Attempting to repeal insurance reform would be bad enough. Attempting draconian budget cuts during a halting recovery from a deep recession would be bad enough. Making fools of themselves by wasting time reading selections from the Constitution while doing absolutely nothing to create jobs would be bad enough. Launching a war on women would be bad enough. Whining about deficits while proposing policies that would actually increase them would be bad enough. The entire Republican approach of knowing nothing and doing nothing, unless it is to attempt a return to the prevailing values of the Thirteenth Century, is so corrupt and irresponsible that it would defy credulity, were we not already so accustomed to it as to take it for granted. But it's even worse.
Imagine there was an impending global crisis that was estimated to displace up to 200 million people, worldwide, and imagine the geopolitical consequences of dealing with such. Imagine its damage would cost global GDP from 5 to 20 percent. Imagine it was expected to devastate global plant life, including dangerously reducing crop yields and causing devastatingly increased wildfires. Imagine if the very base of the food chain was threatened. Imagine if the scientific evidence was overwhelming, and pretty much every significant scientific body in the nation was warning about it. Imagine if other nations were charging ahead on developing the new technologies it demands, while irresponsible inaction in this country already was costing billions in lost investments. With all that, you'd think responsible politicians might want to do something about it. You'd think they might want to save lives and the economy and ecosystems and the food supply. But that assumes that the politicians themselves were capable of thinking.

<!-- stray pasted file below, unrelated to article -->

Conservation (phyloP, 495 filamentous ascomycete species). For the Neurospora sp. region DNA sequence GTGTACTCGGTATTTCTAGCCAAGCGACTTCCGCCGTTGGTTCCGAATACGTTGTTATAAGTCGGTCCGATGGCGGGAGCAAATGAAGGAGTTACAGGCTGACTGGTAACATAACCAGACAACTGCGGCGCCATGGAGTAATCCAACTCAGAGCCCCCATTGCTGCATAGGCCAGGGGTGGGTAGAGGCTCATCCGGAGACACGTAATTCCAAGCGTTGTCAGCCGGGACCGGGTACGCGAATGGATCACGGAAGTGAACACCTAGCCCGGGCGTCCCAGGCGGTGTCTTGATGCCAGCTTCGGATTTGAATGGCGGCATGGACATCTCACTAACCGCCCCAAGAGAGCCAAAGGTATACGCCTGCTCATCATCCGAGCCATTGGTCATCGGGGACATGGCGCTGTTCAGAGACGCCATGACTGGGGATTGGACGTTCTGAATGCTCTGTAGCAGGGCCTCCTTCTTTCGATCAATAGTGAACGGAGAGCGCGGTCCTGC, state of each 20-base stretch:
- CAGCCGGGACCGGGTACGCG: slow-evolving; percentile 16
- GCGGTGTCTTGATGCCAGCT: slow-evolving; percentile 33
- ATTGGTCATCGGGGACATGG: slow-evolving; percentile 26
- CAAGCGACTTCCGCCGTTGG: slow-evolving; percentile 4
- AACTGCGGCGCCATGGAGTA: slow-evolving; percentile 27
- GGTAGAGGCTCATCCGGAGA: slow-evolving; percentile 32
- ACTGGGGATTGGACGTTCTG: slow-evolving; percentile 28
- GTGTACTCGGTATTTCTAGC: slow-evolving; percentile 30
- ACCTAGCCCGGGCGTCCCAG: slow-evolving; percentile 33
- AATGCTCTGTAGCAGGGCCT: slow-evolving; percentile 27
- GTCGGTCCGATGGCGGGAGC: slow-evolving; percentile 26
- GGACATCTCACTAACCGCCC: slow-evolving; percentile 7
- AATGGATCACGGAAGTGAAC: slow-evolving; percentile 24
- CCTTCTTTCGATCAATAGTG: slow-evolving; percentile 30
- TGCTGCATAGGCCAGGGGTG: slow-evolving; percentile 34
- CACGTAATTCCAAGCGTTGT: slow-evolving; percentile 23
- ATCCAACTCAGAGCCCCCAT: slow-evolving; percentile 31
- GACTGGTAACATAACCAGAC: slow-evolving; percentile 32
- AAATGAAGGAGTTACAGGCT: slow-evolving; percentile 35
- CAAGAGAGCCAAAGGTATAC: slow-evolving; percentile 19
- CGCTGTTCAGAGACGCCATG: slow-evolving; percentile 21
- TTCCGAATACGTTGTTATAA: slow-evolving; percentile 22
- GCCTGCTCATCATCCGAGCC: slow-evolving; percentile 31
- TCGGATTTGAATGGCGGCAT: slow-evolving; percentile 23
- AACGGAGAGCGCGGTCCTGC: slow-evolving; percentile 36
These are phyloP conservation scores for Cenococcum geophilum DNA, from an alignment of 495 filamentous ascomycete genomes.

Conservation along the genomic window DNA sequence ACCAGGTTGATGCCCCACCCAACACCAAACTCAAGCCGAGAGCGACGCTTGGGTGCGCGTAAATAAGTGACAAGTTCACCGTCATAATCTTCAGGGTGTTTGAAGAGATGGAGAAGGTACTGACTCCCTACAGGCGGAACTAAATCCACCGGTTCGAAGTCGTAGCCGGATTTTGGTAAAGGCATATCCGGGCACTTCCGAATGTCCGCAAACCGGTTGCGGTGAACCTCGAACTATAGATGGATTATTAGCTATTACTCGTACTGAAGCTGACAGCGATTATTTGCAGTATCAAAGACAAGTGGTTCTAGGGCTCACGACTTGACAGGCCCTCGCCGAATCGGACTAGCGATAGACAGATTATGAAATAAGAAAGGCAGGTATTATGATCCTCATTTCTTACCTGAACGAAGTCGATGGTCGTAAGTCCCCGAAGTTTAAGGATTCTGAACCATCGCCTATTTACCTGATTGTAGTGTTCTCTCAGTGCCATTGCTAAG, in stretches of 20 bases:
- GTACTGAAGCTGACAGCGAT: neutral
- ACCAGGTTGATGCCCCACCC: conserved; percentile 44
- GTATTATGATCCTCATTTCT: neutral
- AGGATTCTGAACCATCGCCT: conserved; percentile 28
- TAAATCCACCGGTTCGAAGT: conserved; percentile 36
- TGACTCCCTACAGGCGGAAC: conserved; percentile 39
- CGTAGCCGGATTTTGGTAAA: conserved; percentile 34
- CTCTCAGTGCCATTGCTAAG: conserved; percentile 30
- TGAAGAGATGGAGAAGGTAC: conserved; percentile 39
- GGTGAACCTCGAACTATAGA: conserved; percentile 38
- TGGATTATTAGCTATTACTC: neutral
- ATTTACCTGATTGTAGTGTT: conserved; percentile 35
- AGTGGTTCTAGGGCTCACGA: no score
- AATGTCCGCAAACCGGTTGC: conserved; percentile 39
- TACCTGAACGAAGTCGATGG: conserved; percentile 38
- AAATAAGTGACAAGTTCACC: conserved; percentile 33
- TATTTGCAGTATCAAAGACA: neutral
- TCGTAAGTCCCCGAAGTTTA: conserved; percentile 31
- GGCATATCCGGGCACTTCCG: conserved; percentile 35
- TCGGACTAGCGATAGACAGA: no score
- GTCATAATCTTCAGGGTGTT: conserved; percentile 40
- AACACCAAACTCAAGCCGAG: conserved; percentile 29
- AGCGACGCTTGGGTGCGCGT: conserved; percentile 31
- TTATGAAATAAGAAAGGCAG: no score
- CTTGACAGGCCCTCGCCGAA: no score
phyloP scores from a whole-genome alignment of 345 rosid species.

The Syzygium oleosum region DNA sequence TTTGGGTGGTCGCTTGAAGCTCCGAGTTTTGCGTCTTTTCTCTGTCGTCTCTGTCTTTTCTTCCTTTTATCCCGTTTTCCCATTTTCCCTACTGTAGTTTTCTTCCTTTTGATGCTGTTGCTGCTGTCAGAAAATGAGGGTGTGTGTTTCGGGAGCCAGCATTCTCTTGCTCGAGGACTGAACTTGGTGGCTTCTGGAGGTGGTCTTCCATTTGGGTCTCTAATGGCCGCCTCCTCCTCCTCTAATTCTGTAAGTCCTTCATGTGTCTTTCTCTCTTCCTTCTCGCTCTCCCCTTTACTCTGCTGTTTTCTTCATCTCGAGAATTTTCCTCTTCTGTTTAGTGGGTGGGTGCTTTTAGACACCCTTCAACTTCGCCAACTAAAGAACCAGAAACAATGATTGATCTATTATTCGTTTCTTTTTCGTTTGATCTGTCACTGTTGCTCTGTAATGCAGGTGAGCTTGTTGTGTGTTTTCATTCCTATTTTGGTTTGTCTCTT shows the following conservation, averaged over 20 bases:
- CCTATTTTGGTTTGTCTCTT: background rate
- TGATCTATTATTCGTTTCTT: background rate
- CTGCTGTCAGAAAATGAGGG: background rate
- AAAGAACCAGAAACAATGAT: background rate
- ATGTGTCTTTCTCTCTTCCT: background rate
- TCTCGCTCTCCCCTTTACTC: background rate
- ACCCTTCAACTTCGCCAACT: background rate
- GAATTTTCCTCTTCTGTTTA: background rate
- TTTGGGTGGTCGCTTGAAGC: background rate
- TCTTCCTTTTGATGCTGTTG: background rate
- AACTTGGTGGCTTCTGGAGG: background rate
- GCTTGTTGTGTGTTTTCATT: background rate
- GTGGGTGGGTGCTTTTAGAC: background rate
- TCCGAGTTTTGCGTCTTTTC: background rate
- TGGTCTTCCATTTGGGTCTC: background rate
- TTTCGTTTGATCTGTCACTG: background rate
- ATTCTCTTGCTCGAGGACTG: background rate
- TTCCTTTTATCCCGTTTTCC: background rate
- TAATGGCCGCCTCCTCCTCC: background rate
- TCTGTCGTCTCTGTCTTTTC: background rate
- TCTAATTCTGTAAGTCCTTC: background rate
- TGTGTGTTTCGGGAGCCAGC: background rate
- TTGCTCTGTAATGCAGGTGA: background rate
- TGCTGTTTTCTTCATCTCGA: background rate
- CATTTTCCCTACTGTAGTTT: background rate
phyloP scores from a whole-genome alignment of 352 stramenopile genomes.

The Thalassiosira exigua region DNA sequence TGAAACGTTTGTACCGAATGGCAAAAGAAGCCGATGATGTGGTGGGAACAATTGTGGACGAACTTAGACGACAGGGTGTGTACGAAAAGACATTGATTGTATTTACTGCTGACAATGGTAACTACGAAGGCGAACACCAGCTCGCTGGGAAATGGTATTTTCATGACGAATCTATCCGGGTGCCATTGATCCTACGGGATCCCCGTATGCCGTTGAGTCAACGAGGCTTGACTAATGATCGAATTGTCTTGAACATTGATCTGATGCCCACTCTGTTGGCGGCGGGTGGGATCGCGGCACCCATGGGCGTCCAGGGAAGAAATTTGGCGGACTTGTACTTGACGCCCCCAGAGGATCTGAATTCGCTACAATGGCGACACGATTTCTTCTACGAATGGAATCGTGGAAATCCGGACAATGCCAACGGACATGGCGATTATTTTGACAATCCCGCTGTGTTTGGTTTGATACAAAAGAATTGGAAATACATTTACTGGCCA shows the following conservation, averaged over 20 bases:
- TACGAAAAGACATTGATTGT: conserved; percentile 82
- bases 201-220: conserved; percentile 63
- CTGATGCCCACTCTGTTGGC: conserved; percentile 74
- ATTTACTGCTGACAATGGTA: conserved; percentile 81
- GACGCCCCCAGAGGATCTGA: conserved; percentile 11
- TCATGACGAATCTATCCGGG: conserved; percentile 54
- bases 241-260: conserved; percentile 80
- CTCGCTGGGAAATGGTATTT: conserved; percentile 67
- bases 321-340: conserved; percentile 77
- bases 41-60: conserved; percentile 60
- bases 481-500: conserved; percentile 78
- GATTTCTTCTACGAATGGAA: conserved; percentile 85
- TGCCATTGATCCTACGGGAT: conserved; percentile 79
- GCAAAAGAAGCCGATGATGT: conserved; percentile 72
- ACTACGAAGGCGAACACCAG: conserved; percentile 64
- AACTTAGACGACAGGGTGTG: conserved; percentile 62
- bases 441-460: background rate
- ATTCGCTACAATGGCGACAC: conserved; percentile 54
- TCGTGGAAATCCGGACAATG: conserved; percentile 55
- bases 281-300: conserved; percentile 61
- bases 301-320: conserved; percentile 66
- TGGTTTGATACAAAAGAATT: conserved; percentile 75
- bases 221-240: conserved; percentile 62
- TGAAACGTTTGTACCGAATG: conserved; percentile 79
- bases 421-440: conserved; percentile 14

When faced with the greatest crisis in known human history, this is how the Republicans are responding:
Republicans on the House of Representatives energy committee on Wednesday aired their proposal to block the Environmental Protection Agency from reducing greenhouse gases and to reverse the agency's scientific finding that climate change is dangerous.
While the plan might be blocked in the Senate or vetoed by President Barack Obama, the comments during Wednesday's hearing were a fresh indication of the depth of opposition in Congress to action on reducing U.S. carbon pollution. Supporters of the measure to revise the Clean Air Act to take away the EPA's authority to regulate this type of pollution said that curbing emissions would be too costly.
Too costly. Compared to a loss of 5 to 20% of global GDP?
The EPA's planned regulations "would boost the cost of energy, not just for homeowners and car owners, but for businesses both large and small," said Rep. Fred Upton, R-Mich., the author of the legislation. "EPA may be starting by regulating only the largest power plants and factories, but we will all feel the impact of higher prices and fewer jobs."
Higher prices and fewer jobs? Compared to a loss of 5 to 20% of global GDP, the endangerment of the base of the food chain, and hundreds of millions of people displaced, worldwide? Is it possible to think smaller? Is it possible to be smaller? It's not only that Republicans don't seem to understand what's really happening to the climate, it's that they don't even seem to care to find out. It's one thing to be uninformed, it's another to be willfully ignorant-- about the most dangerous crisis humanity has ever faced.
As recently written (firewalled) by Bruce Alberts, the Editor-in-Chief of the leading scientific journal, appropriately named Science: